BIODIVERSITY AND RECOVERY OF FORESTS IN TROPICAL LANDSCAPES
When we lose forests, we don’t ‘just’ lose green space or natural habitat, we lose a key ally in our fight against climate change.
President of the European Commission Von Der Leyen
The challenge. Tropical forests are global hotspots of biodiversity, play key roles in global carbon and water cycling and deliver crucial ecosystem services for local people and the global community. Despite their important role, they are threatened by climate change, land use change, and biodiversity loss.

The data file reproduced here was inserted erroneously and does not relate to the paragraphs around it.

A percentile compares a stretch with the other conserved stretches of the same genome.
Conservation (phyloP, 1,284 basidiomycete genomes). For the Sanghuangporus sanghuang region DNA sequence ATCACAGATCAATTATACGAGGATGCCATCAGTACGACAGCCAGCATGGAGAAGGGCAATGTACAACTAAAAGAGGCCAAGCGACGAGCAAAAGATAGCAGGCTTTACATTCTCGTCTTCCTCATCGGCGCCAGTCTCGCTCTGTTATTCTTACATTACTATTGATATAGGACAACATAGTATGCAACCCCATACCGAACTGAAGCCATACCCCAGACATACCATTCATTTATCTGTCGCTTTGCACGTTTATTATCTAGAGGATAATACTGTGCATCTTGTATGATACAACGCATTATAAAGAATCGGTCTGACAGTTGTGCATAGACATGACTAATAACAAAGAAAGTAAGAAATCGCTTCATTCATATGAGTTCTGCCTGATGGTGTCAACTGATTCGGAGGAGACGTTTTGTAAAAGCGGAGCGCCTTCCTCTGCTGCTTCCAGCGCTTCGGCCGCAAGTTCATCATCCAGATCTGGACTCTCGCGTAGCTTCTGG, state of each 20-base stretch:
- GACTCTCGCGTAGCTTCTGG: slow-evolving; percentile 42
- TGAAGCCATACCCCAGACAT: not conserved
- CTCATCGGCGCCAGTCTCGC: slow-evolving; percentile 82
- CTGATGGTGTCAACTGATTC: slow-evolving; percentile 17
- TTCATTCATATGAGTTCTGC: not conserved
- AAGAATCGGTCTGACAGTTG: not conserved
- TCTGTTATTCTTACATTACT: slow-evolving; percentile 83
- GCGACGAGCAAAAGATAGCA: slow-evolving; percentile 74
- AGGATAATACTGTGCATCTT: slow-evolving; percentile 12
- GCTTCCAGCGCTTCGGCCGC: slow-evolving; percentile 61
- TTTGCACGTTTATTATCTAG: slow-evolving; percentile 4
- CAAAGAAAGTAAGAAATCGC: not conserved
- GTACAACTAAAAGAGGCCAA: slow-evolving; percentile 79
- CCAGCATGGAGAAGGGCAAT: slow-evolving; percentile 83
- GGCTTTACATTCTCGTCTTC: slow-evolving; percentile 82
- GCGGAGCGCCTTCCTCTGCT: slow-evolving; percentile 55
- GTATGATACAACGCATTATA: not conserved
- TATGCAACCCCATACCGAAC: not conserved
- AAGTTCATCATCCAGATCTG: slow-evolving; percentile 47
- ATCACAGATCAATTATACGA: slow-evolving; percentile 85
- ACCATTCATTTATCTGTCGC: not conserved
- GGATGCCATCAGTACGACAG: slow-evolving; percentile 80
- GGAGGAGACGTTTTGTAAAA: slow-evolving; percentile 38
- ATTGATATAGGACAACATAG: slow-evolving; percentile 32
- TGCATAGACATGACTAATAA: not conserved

The potential. At the same time, these forests have the potential to regrow naturally on abandoned agricultural areas. These regenerating forests cover large areas, have great potential to recover biodiversity, carbon, and water, and provide the basis for ecosystem restoration.
The aim. PANTROP advances our understanding how human-driven climate change, landscape degradation, and biodiversity loss affect forest recovery.
The approach. We compare forests and obtain generalization by using a pantropical approach; we synthesize current data and do field studies in dry and wet tropical forests on three continents (Mexico, Ghana, and Australia).